• Restore from your Time Machine backup to the newly created volume "Macintosh HD" on your Fusion Drive
  • If you like, take a peek at the installation logs while restoring. You should notice a bunch of messages concerned with creating the Recovery HD on the CoreStorage volume and restoring it's contents from the "Recovery Set" on your TM drive.
After this step finishes and your machine reboots, you should be nearly done. Test drive your High Sierra installation by booting it via Clover on your thumb drive. If it boots, congratulations! Only thing left to do is installing Clover on your SSDs EFI partition. I suggest you just copy the contents of your thumb drive's EFI partition to your SSD. If you boot Clover via a legacy (i.e. non-EFI) boot sector, you'll have to figure out how to extract the stages from the Clover package and install them with fdisk and dd.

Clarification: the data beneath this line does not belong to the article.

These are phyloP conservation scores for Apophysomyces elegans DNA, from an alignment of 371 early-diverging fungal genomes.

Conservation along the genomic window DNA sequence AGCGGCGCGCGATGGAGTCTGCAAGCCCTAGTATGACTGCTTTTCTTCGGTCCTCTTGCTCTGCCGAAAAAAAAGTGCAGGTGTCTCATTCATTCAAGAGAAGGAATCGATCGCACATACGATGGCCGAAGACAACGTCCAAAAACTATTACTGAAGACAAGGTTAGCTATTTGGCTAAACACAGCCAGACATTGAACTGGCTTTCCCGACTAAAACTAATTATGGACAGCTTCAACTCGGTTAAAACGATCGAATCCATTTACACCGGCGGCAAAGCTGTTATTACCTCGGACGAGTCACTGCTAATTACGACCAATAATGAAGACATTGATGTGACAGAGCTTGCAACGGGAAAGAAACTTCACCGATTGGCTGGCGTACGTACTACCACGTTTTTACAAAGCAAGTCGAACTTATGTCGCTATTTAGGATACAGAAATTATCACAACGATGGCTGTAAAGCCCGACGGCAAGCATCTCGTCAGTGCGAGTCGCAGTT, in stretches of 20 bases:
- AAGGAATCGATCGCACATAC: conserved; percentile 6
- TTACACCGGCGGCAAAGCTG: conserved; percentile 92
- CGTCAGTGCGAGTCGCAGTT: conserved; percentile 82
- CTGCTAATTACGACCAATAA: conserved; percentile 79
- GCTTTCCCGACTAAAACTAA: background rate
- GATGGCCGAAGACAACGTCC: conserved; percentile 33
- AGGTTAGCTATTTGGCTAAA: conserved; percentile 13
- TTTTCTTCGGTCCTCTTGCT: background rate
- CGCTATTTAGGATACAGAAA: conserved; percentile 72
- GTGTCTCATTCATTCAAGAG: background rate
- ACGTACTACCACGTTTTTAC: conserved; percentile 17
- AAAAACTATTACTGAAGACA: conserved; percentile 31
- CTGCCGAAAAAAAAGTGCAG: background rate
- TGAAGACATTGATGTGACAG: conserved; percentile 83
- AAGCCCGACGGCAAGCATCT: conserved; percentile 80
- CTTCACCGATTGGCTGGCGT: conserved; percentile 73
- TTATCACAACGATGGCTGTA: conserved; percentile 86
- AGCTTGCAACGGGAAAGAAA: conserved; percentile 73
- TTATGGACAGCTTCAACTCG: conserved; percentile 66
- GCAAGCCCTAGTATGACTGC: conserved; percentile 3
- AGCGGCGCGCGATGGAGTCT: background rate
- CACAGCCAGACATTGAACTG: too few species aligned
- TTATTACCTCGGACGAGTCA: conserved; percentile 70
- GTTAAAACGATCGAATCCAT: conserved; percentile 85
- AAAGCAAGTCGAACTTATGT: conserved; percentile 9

Hello, I followed your useful guide and everything seems to work but one thing is strange to me, at every start clover always shows me a drive that says "Boot OS X install from Boot OS X". Did I do something wrong? It seems that every time I start it proceeds to finish the installation. I have a 256 Gb SSD Nvme and a 3 Tb HDD.
Help me, thank you.
 
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I was able to install High Sierra 10.13.2 on a fusion drive without any difficulties. Creating a bootable EFI partition however caused problems. The fault lies in Clover installer and MultiBeast, not in the macOS installer.

How-to
  1. Install High Sierra on a normal bootable drive.
  2. Install Clover boot loader on the EFI partition of the disk using MultiBeast or whatever tools you prefer. Tweak the configuration until you are satisfied with the settings.
  3. Copy the contents of the /EFI/ folder of the EFI partition to an external USB flash drive.
  4. Create a fusion drive using a SSD and a HDD. If you are using the drive you just installed macOS on, your installation will be wiped out.